The low-down Hide
In the teachings of Sean Ellis, if something you’re doing isn’t important for your North Star Metric, you “probably shouldn’t be doing it.”
Say what you will about growth hacking, but as one of the movement’s pioneers, Ellis’ insights can be applied in valuable ways. A North Star Metric (NSM) can be used to instil focus, clarity, and unity in startups, bolster brand values, and make sure every team member is aligned and accountable in the process.
Old school management might view an NSM as a vanity goal, choosing instead to focus on revenue, customer acquisition, or good old fashioned customer service. After all, the most successful companies like Amazon and Alphabet are built on these relentless pursuits, right?
You might be surprised to learn their unifying metric is not simply growth at all costs. An NSM is highly strategic and unique to the business. Here’s how you can find yours.
Know your constellations
There are six categories of North Star Metric:
Revenue (e.g. Annual Recurring Revenue) – the amount of money being generated. Often the most widely used metric for success.
Customer growth (e.g. paid users) – the number of paying users which often correlates to revenue.
Consumption growth (e.g. number of nights booked) – the purchase volume your product is getting per user.
Engagement growth (e.g. Monthly Active Users) – the number of users active on your platform within a given time frame.
Growth efficiency (e.g. Customer Lifetime Value to Customer Acquisition Cost ratio) – the efficiency at which you spend vs. make money.
User experience (e.g. Net Promoter Score) – a measure of how enjoyable and/or easy to use customers find your product experience.
To give a couple of examples: you might think AirBnB would be totally fee-focused, but they oriented their NSM on total nights booked. This ensured customers were regularly booking through AirBnB for their accommodation as opposed to using it for the odd night only, or as layover accommodation. To work towards the metric, AirBnB worked to make the experience seamless for longer bookings.
Amazon, contrary to common rhetoric, has always been highly strategic, focusing on getting those monthly purchases up not just across the board but per user. It focuses on making its business sticky for its customers (with the most obvious strategy being Amazon Prime delivery), increasing return purchases and taking market share from its competitors.
How to calculate your North Star Metric
There are generally 8 steps or criteria you need to go through to figure out your NSM.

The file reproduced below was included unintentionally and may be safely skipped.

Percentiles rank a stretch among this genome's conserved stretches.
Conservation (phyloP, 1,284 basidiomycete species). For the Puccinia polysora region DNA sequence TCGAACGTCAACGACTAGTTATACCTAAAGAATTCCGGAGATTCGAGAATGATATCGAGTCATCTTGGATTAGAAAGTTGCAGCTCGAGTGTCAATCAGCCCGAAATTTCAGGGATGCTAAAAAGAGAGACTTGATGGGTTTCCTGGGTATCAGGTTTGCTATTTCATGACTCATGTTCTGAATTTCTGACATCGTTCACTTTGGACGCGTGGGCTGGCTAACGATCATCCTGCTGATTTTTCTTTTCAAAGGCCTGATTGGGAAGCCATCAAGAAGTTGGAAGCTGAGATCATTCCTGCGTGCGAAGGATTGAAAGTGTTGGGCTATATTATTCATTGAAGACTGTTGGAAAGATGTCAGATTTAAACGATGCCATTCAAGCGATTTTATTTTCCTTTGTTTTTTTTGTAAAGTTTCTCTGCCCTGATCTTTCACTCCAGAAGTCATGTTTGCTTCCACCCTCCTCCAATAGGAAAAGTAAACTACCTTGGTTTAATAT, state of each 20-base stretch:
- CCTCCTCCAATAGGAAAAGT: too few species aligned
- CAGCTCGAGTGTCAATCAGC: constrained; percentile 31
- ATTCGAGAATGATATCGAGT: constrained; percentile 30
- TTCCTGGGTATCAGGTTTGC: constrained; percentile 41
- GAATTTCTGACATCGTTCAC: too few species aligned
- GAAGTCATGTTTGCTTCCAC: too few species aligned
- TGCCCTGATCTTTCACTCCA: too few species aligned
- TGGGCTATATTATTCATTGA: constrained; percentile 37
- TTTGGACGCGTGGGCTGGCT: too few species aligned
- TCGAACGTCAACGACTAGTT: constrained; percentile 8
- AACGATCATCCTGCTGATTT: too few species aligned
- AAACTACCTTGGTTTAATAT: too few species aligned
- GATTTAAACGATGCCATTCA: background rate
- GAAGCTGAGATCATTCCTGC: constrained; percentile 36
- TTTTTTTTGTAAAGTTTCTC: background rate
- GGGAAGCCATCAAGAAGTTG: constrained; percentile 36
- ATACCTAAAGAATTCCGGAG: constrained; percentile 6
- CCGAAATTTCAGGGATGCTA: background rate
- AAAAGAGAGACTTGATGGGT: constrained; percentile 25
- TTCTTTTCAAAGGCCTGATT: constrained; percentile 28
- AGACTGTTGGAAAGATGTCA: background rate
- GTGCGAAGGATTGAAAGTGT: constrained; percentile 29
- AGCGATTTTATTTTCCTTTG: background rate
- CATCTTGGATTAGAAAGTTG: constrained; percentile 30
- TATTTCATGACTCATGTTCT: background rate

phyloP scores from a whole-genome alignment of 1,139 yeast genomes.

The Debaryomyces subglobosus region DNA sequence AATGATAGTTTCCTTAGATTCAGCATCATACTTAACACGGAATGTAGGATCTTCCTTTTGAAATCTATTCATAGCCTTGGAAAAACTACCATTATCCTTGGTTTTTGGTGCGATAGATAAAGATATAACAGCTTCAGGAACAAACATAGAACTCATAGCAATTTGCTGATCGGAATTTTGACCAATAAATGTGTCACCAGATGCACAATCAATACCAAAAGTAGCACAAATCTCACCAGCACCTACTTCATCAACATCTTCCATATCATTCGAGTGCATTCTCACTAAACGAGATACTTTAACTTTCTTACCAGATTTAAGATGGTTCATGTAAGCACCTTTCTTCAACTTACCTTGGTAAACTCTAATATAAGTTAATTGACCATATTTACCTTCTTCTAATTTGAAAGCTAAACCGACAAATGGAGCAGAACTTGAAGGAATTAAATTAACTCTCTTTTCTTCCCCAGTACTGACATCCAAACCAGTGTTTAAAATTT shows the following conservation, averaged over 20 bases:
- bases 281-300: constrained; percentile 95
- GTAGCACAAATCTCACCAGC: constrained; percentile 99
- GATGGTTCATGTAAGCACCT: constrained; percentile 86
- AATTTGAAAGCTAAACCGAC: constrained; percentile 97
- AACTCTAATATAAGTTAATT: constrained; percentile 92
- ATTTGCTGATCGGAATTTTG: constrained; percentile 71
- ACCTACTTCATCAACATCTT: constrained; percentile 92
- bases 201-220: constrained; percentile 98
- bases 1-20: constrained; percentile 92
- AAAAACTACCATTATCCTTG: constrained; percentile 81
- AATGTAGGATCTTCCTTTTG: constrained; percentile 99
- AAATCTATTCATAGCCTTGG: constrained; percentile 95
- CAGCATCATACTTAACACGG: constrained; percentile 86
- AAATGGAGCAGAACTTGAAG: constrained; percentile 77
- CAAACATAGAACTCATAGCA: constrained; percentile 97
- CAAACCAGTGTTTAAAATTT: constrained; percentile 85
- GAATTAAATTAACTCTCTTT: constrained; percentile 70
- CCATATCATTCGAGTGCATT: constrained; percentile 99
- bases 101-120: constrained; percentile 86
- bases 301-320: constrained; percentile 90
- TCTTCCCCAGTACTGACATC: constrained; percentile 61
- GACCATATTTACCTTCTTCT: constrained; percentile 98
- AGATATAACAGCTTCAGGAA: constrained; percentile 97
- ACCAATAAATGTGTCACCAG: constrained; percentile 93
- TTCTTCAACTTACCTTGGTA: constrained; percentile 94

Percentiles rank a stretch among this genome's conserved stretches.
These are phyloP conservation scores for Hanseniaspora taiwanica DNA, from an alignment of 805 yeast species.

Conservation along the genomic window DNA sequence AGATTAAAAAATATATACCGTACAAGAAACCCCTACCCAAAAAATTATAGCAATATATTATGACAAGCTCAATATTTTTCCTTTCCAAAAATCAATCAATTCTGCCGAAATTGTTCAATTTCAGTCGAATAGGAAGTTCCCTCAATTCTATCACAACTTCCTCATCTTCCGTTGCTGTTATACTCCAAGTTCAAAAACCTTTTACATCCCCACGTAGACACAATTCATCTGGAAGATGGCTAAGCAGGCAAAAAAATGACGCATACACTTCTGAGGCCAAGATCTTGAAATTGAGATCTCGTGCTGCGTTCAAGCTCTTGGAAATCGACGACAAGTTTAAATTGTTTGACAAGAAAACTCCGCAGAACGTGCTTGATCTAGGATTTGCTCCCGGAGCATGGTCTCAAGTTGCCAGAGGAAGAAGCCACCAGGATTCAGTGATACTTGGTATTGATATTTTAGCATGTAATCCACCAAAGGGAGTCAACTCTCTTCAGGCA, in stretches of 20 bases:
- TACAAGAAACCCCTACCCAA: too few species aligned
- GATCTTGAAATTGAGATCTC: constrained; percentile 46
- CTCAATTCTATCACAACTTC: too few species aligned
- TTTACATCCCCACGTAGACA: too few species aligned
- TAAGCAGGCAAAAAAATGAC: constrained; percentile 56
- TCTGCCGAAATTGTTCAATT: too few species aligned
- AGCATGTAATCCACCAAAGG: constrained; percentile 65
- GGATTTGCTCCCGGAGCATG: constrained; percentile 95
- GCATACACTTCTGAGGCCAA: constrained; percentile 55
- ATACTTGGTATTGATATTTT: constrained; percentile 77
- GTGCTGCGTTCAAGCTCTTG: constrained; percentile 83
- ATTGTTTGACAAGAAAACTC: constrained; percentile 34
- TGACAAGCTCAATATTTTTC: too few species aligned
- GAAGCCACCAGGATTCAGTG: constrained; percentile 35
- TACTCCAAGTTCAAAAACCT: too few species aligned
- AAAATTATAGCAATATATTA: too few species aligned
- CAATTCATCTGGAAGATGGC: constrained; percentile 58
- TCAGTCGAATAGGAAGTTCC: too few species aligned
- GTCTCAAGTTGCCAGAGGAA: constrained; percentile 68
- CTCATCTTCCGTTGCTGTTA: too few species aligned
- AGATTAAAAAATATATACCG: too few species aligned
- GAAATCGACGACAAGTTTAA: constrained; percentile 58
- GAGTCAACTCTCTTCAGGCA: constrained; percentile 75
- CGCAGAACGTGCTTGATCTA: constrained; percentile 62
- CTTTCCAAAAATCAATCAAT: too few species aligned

The first two steps consider what your customer’s own success metrics are. For Instagram, it could be the moment someone feels like they’ve been heard (likes, shares or comments), or for Airbnb, it could be how easy it was for a user to book an apartment. Remember, your success should equal your customer’s own success. Secondly, the metric should be applicable to all customers, not just one subset.
The third step is to consider the measurability of the metric. Having clear metrics that can be calculated, such as when a user has taken a specific action, is better than having arbitrary metrics.
The fourth step is identifying how often you’ll calculate this metric. This could range from days to months.
The fifth step is to pick a metric that isn’t influenced by external factors – such as bad weather if you’re a travel company.
The sixth step is to focus on a metric that is an actual reflection of growth for your company that isn’t a ‘vanity’ one. The last two steps involve choosing a metric that everyone in the company can help influence and finally one that you can get frequent feedback from.
How far should you follow your Star?
Although identifying your NSM is essential to your company’s growth, latching onto it can be dangerous in certain situations. Some scenarios include betting on the wrong metric, trying to game your own metric, or limiting innovation within your business by sticking to an old NSM.
In the words of Coffee and Junk founder Abhishek Chakraborty:
All metrics of evaluation are bound to be abused. Goodhart’s law states that when a feature of the economy is picked as an indicator of the performance, then it inexorably ceases to function as that indicator because people start to game it.
Constant evaluation of why you chose a metric can help you keep purpose.
With macro environments constantly changing and innovations popping in and out of the market, business goals will switch over time, and so will your NSM. Adaptability will ensure your North Star not only stays relevant but also adheres to what business outcomes you want to drive.
The majority of companies will typically have one North Star. But if your startup has multiple core products that service different types of customers or goals (e.g. B2B vs B2C), it might be valuable to align a metric to each business outcome you have with each product.
Having a North Star Metric is the opposite of “don’t get too focused on one thing”. The point is to focus on one thing so much that you deliver it at a world-class level.